Ex. 1807. ABC, DEF are two similar triangles; P, Q are any two points in AB, AC; X, Y are the corresponding points in DE, DF. Prove that PQ:XY=AB: DE.

Ex. 1808. The sides AC, BD of two triangles ABC, DBC on the same base BC and between the same parallels meet at E; prove that a parallel to BC through E, meeting AB, CD, is bisected at E.

Ex. 1809. Show how to divide a parallelogram into five equivalent parts by lines drawn through an angular point.

Ex. 1810. Divide a given line into two parts such that their mean proportional is equal to a given line. Is this always possible?

Ex. 1811. Construct a rectangle equivalent to a given square, and having its perimeter equal to a given line. [See Ex. 1810.]

Ex. 1812. A common tangent to two circles cuts the line of centres externally or internally in the ratio of the radii.

Ex. 1813. On a given base construct a triangle having given the vertical angle and the ratio of the two sides.

Ex. 1814. Construct a triangle having given the vertical angle, the ratio of the sides containing the angle, and the altitude drawn to the base.

Ex. 1815. TP, TQ are tangents to a circle whose centre is C, CT cuts PQ in N; prove that CN. CT=CP2.

Ex. 1816. In fig. 318, prove that ▲ PBC: A PAD BC: AD2. Is the same property true for fig. 319?

Ex. 1817. In fig. 318, prove that PB. PC: PA. PD = BC2: AD2.

Ex. 1818. ABCDE is a regular pentagon; BE, AD intersect at F; prove that EF is a third proportional to AD, AE.

Ex. 1819. In fig. 295, the area of the regular hexagon obtained by joining the vertices of the star is three times that of the small hexagon.

Ex. 1820. In fig. 319, PQ is drawn parallel to AD to meet BC produced in Q; prove that PQ is a mean proportional between QB, QC.

Ex. 1821. The angle BAC of a AABC is bisected by AD, which cuts BC in D; DE, DF are drawn parallel to AB, AC and cut AC, AB at E, F respectively. Prove that BF: CE=AB2: AC2.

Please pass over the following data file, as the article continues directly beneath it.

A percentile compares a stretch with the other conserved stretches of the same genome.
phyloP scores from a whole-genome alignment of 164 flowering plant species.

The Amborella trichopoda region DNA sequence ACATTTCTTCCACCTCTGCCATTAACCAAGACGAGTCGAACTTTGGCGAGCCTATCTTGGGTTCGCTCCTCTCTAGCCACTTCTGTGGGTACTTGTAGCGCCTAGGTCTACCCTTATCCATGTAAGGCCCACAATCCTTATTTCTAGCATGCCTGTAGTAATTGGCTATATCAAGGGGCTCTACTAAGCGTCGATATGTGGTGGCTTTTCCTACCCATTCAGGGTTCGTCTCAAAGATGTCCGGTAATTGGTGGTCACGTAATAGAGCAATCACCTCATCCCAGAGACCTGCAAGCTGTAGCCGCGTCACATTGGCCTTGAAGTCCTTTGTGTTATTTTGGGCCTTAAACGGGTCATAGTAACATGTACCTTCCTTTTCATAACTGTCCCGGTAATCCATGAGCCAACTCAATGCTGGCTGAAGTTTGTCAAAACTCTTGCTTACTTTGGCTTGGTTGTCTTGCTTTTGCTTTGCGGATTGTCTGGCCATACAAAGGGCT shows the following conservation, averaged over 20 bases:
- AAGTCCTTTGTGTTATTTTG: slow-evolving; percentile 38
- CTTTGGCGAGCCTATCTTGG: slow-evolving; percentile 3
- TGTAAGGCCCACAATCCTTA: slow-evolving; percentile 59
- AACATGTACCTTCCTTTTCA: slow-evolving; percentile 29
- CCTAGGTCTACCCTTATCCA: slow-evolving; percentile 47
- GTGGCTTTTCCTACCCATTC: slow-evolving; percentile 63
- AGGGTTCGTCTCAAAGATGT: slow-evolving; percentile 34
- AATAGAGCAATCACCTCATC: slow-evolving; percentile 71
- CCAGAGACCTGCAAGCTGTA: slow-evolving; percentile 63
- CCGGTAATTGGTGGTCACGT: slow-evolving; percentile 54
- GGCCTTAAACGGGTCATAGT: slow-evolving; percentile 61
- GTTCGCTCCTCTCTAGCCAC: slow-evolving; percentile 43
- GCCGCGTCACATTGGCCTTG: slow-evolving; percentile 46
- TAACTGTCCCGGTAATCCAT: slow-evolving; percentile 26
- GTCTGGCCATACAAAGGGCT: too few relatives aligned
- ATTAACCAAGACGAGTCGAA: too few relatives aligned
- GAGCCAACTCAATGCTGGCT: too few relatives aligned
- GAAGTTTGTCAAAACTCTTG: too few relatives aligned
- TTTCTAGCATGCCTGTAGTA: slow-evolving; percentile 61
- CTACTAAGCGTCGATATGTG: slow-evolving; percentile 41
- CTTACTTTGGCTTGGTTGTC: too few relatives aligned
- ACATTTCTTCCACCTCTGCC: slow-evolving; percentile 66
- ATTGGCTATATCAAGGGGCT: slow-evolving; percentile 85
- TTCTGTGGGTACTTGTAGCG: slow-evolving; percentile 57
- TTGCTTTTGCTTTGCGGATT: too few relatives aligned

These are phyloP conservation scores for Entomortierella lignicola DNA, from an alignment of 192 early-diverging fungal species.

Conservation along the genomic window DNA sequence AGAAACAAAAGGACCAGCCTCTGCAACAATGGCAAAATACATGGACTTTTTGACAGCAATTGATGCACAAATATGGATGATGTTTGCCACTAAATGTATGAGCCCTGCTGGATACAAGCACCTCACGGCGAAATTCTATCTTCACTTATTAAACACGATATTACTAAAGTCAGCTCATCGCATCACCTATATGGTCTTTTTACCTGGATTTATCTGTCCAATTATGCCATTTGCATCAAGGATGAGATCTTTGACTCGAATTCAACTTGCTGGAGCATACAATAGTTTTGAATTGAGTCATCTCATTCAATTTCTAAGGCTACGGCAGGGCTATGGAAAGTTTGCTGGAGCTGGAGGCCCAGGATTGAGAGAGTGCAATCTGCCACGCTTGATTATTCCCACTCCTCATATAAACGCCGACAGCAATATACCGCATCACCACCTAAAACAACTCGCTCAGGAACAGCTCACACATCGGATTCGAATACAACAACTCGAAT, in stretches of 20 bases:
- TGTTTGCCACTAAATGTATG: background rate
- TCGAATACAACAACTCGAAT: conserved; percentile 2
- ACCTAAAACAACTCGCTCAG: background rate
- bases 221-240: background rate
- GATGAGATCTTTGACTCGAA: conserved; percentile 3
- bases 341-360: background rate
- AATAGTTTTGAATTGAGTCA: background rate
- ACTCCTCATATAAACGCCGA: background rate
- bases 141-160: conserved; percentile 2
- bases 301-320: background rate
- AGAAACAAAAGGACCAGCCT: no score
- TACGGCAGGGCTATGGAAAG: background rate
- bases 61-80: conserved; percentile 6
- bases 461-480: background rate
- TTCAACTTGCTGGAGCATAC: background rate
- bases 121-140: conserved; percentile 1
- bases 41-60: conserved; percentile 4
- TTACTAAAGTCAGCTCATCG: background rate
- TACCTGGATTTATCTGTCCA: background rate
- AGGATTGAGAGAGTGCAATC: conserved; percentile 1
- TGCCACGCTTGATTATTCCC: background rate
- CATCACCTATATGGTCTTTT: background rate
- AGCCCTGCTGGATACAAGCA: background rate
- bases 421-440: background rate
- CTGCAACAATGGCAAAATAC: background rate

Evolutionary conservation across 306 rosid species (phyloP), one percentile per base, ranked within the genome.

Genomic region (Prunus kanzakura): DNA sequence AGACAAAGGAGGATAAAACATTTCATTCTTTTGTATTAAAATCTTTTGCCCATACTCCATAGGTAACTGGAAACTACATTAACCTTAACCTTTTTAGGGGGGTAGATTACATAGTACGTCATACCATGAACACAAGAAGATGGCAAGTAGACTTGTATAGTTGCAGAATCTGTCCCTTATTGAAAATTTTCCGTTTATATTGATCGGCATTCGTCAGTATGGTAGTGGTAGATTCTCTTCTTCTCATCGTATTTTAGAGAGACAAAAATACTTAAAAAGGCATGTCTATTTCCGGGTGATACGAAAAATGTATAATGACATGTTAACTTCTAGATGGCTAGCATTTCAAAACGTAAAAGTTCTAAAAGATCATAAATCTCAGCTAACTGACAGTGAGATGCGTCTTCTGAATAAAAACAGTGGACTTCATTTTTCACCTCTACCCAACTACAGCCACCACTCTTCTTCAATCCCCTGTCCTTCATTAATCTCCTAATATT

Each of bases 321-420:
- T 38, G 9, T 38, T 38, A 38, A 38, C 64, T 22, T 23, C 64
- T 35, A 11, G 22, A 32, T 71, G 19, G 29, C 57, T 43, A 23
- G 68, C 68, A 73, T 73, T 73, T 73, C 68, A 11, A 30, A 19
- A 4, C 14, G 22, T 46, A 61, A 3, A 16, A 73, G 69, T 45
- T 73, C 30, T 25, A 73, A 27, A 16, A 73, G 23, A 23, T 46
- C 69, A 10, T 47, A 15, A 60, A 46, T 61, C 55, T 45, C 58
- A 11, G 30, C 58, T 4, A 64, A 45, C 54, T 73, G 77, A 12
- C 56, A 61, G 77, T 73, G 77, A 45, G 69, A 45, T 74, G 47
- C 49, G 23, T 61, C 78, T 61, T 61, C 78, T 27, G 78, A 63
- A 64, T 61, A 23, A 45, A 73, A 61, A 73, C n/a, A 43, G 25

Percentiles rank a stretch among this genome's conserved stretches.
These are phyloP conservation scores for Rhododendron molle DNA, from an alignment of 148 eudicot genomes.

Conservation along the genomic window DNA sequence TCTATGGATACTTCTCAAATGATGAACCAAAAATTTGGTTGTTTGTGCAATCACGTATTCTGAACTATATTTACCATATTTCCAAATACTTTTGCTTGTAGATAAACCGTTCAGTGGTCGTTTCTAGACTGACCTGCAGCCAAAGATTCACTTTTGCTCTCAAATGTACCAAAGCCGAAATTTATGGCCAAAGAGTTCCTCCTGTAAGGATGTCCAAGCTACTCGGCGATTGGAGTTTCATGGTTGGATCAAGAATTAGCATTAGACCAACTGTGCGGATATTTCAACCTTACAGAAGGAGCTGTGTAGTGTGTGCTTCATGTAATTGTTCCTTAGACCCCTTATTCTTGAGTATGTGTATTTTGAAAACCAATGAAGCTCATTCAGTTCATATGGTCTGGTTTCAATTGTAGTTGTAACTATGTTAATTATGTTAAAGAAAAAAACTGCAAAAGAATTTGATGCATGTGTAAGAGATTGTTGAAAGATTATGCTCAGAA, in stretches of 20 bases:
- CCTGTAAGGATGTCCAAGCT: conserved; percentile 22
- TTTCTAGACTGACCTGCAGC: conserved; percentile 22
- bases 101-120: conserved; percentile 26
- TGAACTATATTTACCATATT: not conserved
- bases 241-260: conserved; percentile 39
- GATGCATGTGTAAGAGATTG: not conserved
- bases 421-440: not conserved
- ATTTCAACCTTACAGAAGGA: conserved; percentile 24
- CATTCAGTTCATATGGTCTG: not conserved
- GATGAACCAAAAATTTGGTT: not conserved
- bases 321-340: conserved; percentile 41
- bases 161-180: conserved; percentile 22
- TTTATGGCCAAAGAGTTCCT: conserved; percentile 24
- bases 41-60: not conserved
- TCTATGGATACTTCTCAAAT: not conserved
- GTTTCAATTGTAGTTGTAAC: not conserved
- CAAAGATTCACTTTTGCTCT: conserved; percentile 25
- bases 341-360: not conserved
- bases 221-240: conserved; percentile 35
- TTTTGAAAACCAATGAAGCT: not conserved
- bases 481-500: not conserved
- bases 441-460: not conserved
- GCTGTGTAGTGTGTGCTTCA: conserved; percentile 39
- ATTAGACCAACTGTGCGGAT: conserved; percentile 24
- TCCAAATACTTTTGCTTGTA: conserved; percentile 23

Ex. 1822. ABC is a triangle right-angled at A; AD is drawn perpendicular to BC and produced to E so that DE is a third proportional to AD, DB; prove that ▲ ABD = ▲ CDE, and ▲ ABD is a mean proportional between ▲ ADC, BDE.

Q, R are the points of

Ex. 1823. Two circles touch externally at P; contact of one of their common tangents. Prove that QR2 is a mean proportional between their diameters.

[Draw the common tangent at P, let it cut QR at S; join S to the centres of the two circles.]

Ex. 1824. Two church spires stand on a level plain; a man walks on the plain so that he always sees the tops of the spires at equal angles of elevation. Prove that his locus is a circle.

Ex. 1825. The rectangle contained by two sides of a triangle is equal to the square on the bisector of the angle between those sides together with the rectangle contained by the segments of the base. [See Ex. 1717.]

Ex. 1826. The tangent to a circle at

cuts two parallel tangents at Q, R; prove that the rectangle QP. PR is equal to the square on a radius of the circle.

Ex. 1827. ABCD is a quadrilateral. If the bisectors of ▲ A, C meet on BD, then the bisectors of ▲ B, D meet on AC.

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Ex. 1828. Prove the validity of the following method of solving a quadratic equation graphically:

Suppose that ax2 + bx + c =0 is the equation; on squared paper, mark the origin, from OX cut off OP = a, from P draw a perpendicular PQ upwards of length b, from Q draw to the left QR: = c(regard must be paid to the signs of a, b, c; e.g. if b is negative PQ will be drawn downwards); on OR describe a semicircle cutting PQ at S, T; the roots of the equation are